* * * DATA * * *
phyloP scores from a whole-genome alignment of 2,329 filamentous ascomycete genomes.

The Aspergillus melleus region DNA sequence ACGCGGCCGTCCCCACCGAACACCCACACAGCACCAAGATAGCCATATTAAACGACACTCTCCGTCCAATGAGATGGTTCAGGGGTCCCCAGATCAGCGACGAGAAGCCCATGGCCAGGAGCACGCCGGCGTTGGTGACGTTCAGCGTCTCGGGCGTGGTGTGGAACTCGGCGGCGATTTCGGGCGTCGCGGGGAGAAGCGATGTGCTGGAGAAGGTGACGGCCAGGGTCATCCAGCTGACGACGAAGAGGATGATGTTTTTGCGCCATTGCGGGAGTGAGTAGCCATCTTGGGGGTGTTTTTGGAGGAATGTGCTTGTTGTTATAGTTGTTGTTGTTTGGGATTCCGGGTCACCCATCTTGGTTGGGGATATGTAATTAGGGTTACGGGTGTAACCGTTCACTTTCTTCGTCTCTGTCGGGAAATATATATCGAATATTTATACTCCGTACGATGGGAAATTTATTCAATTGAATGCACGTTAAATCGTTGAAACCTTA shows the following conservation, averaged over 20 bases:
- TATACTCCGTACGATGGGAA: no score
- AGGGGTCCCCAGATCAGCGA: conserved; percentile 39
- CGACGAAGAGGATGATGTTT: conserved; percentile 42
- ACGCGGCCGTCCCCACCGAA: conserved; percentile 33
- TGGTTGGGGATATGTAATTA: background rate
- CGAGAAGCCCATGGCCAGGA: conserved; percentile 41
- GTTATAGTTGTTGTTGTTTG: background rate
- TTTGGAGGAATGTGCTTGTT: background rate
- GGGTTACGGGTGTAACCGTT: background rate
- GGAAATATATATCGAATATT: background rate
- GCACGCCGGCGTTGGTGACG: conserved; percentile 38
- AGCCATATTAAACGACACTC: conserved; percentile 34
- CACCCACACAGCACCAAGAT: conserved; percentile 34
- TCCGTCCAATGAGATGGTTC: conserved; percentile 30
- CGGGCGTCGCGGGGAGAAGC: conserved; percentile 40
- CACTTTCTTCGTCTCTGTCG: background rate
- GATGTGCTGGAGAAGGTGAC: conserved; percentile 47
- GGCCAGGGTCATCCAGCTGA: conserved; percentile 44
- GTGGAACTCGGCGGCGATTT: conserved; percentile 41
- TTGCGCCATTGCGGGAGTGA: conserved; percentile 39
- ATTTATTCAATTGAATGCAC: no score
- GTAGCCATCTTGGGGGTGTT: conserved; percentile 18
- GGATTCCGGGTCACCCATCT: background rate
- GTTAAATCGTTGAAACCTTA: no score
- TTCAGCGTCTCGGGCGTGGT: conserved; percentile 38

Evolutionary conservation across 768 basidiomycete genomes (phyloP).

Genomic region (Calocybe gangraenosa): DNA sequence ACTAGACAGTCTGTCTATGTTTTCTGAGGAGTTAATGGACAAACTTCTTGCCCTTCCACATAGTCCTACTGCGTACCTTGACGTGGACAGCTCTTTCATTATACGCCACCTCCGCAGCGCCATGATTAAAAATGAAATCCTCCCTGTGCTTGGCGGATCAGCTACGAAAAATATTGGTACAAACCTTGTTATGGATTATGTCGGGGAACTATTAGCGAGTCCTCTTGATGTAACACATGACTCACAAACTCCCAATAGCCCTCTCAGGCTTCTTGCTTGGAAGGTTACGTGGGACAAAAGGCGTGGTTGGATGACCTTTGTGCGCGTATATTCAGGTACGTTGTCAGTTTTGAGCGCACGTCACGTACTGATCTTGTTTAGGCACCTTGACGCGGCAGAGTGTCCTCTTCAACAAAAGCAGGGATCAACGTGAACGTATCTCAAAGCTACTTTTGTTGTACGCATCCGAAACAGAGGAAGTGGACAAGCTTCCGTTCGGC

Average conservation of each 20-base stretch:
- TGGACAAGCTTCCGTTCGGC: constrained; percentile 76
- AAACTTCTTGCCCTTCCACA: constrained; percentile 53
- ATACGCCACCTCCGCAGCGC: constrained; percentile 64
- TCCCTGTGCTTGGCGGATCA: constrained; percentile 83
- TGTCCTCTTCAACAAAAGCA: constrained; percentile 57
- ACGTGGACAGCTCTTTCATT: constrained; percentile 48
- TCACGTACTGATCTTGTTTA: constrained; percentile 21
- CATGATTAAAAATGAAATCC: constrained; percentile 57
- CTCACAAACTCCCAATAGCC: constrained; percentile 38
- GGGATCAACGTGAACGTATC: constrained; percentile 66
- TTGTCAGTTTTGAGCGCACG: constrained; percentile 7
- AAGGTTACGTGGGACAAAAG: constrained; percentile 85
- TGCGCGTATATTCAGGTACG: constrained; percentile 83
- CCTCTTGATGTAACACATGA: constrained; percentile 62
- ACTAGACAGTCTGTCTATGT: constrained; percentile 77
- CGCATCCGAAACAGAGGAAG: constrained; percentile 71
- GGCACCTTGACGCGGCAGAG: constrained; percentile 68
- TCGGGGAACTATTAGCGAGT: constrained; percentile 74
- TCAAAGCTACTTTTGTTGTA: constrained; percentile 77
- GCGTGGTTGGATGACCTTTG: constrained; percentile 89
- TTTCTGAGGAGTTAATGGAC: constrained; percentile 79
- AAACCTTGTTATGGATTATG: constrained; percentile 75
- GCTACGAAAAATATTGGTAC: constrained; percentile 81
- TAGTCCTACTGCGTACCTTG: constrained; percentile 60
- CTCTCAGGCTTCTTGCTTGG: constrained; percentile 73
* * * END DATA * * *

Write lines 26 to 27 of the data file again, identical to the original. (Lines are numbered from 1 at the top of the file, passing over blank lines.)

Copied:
- GTTAAATCGTTGAAACCTTA: no score
- TTCAGCGTCTCGGGCGTGGT: conserved; percentile 38